Tuesday, 20 October 2009
Thursday, 15 October 2009
- a lesbian couple, Ms Halifax and Ms Fabian, who had been together for 7 years, but who had split up a year before the court decision
- their two kids, X and Y. Ms Halifax is the mother of Y, a girl aged 7, and Ms Fabian is the mother of X, a girl aged 3.
- The father of Y was Mr Dalton. X's father was an anonymous sperm donor.
- Mr Dalton had partnered a Mr Ballard.
- There were three houses for the kids- Ms Halifax's, Ms Fabian's and the men's house.
Ms Fabian decided that she wanted to move to NSW from south-east Queensland with X.
The preliminary question for the court was whether the men, who had no genetic connection with X had a right to go to court, on the basis that they were people concerned with the "care, welfare and development" of X. Federal Magistrate Purdon-Sully held that the preliminary threshold had been met.
Her Honour found:
Whilst it is clear that historically the relationship between Ms Fabian and Mr
Dalton and Mr Ballard was not as close as that enjoyed by Ms Halifax... and
whilst it is clear the mother was less committed to the particular type of
non-traditional family arrangement enthusiastically embraced by her former
partner, ..... and whilst there may be some merit in the submission of counsel
for Ms Fabian, Ms Brasch, that it was a life-style choice ultimately imposed
upon her as a consequence of her relationship with Ms Halifax and her commitment
to their parenting of [Y], the evidence is that Ms Halifax and Ms Fabian made a
decision to parent their children together, without differentiation and Ms
Fabian knew that Mr Dalton (and his partner) would be involved in the parenting
The evidence showed:
- The men were involved in the parenting of both children. They had established a home to accommodate the development of the relationship and had made employment and residential adjustments to that end.
- Decisions were made prior to conception of both children including with respect to religion, education, circumcision, discipline, all four adults agreeing to remain living in south-east Queensland.
- The men accepted Ms Fabian's invitation to attend her twelve week pregnancy scan.
- The men visited the hospital the day of X’s birth and daily thereafter and cared for Y until X was brought home.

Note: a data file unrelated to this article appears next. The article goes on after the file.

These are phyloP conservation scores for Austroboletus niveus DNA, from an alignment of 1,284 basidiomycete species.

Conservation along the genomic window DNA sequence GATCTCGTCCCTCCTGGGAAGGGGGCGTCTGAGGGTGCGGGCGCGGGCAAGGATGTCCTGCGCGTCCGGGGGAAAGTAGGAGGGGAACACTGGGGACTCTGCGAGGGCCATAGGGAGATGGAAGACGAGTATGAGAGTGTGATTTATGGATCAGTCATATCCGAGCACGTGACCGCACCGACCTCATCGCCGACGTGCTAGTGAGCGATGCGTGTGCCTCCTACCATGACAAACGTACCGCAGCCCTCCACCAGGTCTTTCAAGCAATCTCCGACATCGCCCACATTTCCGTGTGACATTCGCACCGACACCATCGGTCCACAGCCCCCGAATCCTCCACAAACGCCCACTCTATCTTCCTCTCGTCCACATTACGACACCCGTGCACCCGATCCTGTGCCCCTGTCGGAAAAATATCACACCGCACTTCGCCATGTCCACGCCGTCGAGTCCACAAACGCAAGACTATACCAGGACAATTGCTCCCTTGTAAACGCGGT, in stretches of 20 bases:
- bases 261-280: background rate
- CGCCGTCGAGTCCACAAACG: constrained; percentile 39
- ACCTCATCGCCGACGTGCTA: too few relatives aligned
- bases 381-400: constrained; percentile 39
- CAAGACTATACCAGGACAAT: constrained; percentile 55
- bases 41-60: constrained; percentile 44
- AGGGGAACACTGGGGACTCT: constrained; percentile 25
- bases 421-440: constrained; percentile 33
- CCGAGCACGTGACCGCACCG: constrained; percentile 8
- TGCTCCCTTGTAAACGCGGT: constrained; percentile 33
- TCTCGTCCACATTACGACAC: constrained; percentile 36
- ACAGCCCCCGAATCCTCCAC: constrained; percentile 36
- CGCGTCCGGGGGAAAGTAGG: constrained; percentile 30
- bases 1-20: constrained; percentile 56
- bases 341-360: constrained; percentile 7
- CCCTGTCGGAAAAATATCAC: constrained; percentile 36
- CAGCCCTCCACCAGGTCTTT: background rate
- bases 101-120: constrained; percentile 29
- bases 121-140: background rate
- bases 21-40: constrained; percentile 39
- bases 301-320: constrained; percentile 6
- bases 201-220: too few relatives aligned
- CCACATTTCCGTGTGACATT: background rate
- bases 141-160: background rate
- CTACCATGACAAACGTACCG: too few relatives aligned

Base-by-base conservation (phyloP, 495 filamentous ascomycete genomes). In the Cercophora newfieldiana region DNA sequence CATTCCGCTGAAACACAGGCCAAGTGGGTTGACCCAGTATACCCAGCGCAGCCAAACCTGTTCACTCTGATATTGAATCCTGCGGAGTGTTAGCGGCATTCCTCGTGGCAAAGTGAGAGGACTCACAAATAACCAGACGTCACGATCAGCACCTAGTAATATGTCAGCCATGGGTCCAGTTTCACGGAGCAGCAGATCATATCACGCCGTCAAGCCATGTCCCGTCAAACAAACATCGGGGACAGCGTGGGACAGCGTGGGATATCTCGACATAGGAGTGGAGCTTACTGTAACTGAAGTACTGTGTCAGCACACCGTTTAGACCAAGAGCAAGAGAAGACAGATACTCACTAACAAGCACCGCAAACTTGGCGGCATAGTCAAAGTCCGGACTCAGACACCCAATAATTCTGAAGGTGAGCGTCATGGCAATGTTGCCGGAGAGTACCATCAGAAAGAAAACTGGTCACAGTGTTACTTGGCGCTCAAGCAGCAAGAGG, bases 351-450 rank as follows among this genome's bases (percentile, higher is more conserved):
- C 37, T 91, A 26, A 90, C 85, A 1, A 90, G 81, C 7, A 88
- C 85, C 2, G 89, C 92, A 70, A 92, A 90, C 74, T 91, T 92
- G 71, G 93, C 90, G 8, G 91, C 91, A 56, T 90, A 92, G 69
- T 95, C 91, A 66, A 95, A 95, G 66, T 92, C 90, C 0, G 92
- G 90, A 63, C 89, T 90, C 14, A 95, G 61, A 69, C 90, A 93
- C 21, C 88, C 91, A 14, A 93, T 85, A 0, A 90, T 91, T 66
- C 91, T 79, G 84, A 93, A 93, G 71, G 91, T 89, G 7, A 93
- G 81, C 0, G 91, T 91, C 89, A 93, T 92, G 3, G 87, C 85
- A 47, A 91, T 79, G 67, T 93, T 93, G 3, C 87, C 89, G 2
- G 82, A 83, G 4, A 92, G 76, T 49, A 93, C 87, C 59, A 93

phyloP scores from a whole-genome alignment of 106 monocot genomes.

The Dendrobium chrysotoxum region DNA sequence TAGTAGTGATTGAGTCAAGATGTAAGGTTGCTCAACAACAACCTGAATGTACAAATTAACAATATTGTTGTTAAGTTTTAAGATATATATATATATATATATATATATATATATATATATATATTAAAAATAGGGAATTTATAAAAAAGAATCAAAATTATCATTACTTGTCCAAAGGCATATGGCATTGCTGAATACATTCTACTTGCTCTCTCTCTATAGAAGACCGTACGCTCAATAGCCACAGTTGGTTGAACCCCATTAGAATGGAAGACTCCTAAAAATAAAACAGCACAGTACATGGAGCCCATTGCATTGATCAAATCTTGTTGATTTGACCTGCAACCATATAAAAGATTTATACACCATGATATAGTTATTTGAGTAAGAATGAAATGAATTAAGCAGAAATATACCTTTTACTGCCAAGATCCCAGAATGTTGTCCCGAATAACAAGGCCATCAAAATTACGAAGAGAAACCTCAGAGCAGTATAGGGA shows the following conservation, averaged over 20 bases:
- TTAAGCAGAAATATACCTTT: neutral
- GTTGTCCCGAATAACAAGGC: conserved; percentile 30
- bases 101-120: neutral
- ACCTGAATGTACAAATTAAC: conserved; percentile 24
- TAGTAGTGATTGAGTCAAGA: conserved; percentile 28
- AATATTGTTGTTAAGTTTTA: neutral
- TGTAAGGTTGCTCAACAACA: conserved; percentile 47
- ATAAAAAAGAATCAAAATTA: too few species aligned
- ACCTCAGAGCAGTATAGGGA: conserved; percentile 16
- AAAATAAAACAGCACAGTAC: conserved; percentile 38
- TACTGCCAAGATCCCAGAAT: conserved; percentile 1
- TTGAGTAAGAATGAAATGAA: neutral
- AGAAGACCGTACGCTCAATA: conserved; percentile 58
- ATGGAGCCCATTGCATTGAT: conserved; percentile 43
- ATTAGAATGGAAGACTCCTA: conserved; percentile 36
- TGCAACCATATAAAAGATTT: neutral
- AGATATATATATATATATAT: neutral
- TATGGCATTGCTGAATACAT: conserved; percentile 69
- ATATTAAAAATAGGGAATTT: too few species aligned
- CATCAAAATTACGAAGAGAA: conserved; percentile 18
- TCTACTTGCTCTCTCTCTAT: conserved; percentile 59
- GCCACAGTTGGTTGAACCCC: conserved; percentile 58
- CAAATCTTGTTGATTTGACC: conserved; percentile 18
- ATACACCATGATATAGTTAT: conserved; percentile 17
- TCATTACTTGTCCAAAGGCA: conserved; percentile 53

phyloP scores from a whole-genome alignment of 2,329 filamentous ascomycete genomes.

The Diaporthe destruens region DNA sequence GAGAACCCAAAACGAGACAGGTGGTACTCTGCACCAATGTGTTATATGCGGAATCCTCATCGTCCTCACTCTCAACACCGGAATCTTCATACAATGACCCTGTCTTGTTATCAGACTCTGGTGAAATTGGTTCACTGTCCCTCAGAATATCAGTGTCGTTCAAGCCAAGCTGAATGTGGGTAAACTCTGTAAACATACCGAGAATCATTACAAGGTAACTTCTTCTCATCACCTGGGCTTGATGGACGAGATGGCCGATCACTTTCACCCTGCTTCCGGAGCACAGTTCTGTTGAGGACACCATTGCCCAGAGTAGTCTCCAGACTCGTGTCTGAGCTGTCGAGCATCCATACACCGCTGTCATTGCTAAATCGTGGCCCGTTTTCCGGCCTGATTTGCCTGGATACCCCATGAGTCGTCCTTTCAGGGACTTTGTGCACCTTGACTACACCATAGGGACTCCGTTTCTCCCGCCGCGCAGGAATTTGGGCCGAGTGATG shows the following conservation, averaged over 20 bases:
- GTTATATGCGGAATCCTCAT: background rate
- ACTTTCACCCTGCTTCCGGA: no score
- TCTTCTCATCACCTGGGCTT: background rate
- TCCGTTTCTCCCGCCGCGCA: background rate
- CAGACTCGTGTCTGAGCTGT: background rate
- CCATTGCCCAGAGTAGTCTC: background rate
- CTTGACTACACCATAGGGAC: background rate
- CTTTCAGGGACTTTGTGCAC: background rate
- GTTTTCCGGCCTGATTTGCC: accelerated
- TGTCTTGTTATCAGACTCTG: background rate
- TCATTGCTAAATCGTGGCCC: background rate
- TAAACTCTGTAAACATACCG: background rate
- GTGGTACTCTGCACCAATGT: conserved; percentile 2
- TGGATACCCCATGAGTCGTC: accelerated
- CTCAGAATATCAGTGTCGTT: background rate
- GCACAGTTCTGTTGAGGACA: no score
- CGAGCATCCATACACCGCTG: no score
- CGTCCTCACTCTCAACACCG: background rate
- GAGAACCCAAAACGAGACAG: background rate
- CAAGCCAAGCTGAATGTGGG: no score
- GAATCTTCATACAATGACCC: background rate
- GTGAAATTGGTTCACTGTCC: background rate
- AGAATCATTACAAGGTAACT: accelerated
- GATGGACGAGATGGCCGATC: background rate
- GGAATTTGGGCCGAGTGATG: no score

- The men were introduced as “daddy” to the friends and family of the applicant and mother. X referred to her mother and Ms Halifax as “Mummy” and “Mama” and to the Mr Dalton as “Daddy” and “[Mr Ballard] [first name omitted]” (and possibly “Daddy [first name omitted]” on the evidence of Mr S.)
- The children developed a close attachment to each other and to the men. The family report writer observed that the children were strongly attached and affectionate with both mothers and affectionate and secure with both men. Ms Fabian acknowledged that the men loved [X], that [X] was comfortable with them and that they had a bond with her and should spend time with her, her complaint being that they should not be permitted to assume a parental-decision making role.
- The men spent regular time with the children including on weekends and week days and they were also asked to babysit from time to time.
- Whilst Ms Fabian's refusal to agree to overnight time caused some angst and created problems, on their evidence, with [Y]’s arrangements, on one occasion Ms Fabian did agree to this to enable [X] to spend time with her grandmother, Mr Ballard’s mother who was visiting.
- The men exchanged gifts with the children on birthdays, special occasion, on Father’s Day and at Christmas, including in 2008 after Ms Halifax and Ms Fabian had separated.
- The men and women socialised, attended activities, celebrated special occasions and had holidays together.
- The men attended with the children and Ms Fabian at the annual gay pride parade marching in the family section of the parade.
- The men established a separate bedroom for [Y] and [X] with a bed that converted to two singles beds to accommodate any overnight stays and did so with the knowledge and without objection from the applicant or the mother.
- [X] had a photo of the two men in her bedroom.
- The men were listed by Ms Halifax as emergency contacts in 2006 and 2007 at [X]’s day-care centre.
- Ms Fabian consulted Mr Dalton about some medical issues to do with [X] given his medical background.
Wednesday, 14 October 2009
Sunday, 11 October 2009
President Obama is quoted as saying that 12,000 service personnel have been drummed out of the military based on their sexuality.
No deadline has been put on when the change might be enacted.
A whole variety of lawyers are needed - not just family lawyers like me!
The function will be followed by an outing to a local restaurant for all interested.
The model for the service is very similar to other community legal services, such as Caxton.